SPORT RIPKEN

The Best and Worst Uniforms of All Time: The New York Yankees

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The Best: Wow, this is tough!  Do I go with 1937? 1947? 1957? 1967? 1977? 1987? 1997? 2007? 2017?  OK, that last one was merely speculative, but there you go.  The point is: there are so many options!

The Yankees, obviously, know what looks good and how to stick with it.  With the exception of an occasional patch, some updated fabrics, and differences in tightness and looseness depending on the fashion of the time, their uniform has been unchanged for 74 years.  You don’t mess with perfection, and the Yankees’ uniform is perfect. In 20,000 years, when alien archeologists excavate the ruins of our planet and try to piece together the important aspects of our culture, they will find the Yankee uniform and hold it up as the ideal. It is baseball. And no matter how much you hate the Yankees, if you don’t admit it, you’re lying.

The Worst: This is all relative, of course.  Pfun Pfact: they first put the interlocking “NY” on the uniforms in 1905, but it was an offand-on thing for years thereafter, and didn’t stick for good until 1936.  Still, they never looked bad. Even in dark blue. Even without pinstripes. Though, I suppose, we have to pick one of those for the worst of all time, because the Yankees look freakin’ weird without pinstripes.

Assessment:  I have a personal, idiosyncratic favorite that is not the New York Yankees — we’ll get to it on Monday — but you could put any ballplayer in history in a Yankees uniform and they’d look pretty damn spiffy. Even guys like David Wells.

Magic Johnson to take over the Lakers, but will still be part of Dodgers ownership

CHICAGO, IL - OCTOBER 15:  Earvin 'Magic' Johnson attends game one of the National League Championship Series between the Chicago Cubs and the Los Angeles Dodgers at Wrigley Field on October 15, 2016 in Chicago, Illinois.  (Photo by Jonathan Daniel/Getty Images)
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This is more significant for basketball fans than baseball fans, but Magic Johnson is taking over basketball operations for the Los Angeles Lakers. Dan Feldman over at PBT has the full story on that.

For our purposes, you probably know that Johnson is part of the Dodgers ownership group. Anthony McCullough of the L.A. Times got comment from the Dodgers, saying that despite his new full-time job, his status with the Dodgers will be unchanged:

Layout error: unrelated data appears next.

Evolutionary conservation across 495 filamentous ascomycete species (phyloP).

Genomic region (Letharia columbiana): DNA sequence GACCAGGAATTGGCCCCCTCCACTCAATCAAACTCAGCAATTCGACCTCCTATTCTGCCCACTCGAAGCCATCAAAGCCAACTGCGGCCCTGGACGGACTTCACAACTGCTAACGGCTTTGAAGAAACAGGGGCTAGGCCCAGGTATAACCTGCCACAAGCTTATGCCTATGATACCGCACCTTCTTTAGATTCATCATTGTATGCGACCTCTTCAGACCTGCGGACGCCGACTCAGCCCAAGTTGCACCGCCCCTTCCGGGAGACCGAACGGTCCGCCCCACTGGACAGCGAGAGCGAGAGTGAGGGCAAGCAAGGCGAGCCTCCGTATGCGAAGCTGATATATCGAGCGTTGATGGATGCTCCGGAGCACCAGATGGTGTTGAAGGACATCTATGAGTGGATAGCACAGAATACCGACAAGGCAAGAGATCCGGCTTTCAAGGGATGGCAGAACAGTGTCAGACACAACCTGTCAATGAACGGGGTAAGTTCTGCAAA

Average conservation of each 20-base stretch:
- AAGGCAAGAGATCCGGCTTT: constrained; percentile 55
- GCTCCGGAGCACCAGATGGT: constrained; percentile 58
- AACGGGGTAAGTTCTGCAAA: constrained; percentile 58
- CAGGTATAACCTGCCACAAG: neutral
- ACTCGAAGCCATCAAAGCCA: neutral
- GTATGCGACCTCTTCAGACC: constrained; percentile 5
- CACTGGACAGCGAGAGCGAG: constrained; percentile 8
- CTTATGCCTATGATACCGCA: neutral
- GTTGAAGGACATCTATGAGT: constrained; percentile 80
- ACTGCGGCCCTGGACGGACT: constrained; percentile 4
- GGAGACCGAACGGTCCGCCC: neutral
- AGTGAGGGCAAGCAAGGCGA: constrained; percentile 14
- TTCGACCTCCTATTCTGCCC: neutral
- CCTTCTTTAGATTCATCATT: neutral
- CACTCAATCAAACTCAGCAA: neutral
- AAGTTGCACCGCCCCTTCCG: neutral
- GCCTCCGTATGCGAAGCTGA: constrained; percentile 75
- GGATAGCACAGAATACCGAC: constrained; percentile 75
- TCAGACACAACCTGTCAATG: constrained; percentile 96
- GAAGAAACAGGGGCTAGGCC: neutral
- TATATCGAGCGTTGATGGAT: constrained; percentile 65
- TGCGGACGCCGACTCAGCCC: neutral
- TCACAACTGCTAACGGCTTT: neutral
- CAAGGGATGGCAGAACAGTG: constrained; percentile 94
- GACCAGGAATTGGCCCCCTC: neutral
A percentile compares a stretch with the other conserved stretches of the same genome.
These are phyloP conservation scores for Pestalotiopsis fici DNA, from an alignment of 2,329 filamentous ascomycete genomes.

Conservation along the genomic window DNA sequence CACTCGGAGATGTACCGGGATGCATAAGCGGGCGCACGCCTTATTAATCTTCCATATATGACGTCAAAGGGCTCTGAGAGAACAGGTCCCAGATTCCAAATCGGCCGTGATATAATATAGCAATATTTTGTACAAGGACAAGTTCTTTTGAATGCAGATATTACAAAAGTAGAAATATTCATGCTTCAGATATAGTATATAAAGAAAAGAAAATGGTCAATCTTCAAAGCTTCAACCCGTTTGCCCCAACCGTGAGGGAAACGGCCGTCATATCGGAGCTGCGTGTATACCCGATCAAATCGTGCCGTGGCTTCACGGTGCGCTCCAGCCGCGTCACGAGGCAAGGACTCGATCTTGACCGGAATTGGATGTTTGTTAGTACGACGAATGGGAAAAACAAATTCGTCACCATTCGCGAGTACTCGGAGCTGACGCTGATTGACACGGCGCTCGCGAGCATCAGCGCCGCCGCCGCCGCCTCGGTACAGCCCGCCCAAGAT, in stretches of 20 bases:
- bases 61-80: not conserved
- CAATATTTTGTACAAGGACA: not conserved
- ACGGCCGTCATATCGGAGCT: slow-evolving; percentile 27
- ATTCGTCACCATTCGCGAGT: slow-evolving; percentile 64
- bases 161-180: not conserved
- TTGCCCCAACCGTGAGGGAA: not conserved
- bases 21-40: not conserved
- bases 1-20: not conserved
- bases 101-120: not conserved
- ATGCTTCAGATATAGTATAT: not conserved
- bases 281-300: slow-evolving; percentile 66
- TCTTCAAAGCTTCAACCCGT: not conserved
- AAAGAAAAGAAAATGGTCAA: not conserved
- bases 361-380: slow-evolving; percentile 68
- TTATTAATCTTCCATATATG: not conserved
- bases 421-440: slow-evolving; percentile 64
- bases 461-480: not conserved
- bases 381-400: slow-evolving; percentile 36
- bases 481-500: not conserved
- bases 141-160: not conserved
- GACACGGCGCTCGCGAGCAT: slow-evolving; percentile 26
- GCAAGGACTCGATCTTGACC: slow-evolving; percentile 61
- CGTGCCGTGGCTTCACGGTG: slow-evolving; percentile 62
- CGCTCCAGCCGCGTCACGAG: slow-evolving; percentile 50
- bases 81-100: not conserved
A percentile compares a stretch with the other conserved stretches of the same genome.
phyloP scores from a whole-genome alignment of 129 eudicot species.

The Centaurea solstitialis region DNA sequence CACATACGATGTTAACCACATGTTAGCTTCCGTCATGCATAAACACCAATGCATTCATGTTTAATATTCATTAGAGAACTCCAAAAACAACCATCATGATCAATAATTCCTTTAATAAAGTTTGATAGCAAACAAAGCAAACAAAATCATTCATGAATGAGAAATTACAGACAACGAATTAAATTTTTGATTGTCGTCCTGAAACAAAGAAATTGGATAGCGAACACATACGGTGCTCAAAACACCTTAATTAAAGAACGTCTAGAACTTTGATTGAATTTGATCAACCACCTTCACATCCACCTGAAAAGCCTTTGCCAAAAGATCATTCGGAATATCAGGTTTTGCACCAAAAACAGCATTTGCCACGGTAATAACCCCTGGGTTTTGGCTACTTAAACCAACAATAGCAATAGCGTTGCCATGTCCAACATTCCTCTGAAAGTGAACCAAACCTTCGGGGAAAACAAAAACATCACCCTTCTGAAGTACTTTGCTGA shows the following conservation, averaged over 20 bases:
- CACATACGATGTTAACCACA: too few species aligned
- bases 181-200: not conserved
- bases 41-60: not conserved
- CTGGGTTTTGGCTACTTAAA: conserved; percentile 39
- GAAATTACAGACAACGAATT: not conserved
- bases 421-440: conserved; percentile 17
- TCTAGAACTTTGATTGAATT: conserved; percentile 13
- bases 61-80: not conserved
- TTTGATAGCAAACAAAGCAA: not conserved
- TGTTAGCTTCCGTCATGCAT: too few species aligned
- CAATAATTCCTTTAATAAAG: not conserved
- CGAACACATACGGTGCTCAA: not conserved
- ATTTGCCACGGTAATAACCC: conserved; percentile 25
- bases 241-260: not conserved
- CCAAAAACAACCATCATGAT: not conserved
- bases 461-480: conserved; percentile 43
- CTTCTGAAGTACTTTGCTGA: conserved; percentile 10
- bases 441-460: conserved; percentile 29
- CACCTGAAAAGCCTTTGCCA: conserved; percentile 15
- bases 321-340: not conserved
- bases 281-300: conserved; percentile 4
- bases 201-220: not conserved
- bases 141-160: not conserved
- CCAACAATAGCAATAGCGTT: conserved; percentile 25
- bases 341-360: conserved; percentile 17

Maybe I’m alone in this, but I’m not entirely certain what Magic does with the Lakers, so the first clause in Kasten’s comment may be doing most of the heavy lifting here.

Matt Wieters is close to signing with the Washington Nationals

NEW YORK, NY - OCTOBER 02: Matt Wieters #32 of the Baltimore Orioles connects on a two-run home run in the fourth inning against the New York Yankees at Yankee Stadium on October 2, 2016 in the Bronx borough of New York City.  (Photo by Mike Stobe/Getty Images)
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Jon Heyman reports that the Nationals are closing in on a deal with catcher Matt Wieters. Joel Sherman of the New York Post reports that it’s a two-year deal. UPDATE: Ken Rosenthal reports that the deal is for two years, at $21 million. There is an opt-out for him after year one. He will get $10 million in 2017 and, if he returns in 2018, he’ll get $11 million.

Wieters was not expected to go this long without signing, but his market, which many thought would be robust, never materialized. The Nats had been rumored to be interested for months, but they were apparently waiting to swoop in late and get what one presumes will be a bargain.

Wieters, 30, finished last season hitting .243/.302/.409 with 17 home runs and 66 RBI in 464 plate appearances. The Nationals currently have Derek Norris and Jose Lobaton, so who falls where in the catcher fight in Washington is unclear, but one presumes that Wieters getting a two-year deal puts him at the top of the depth chart.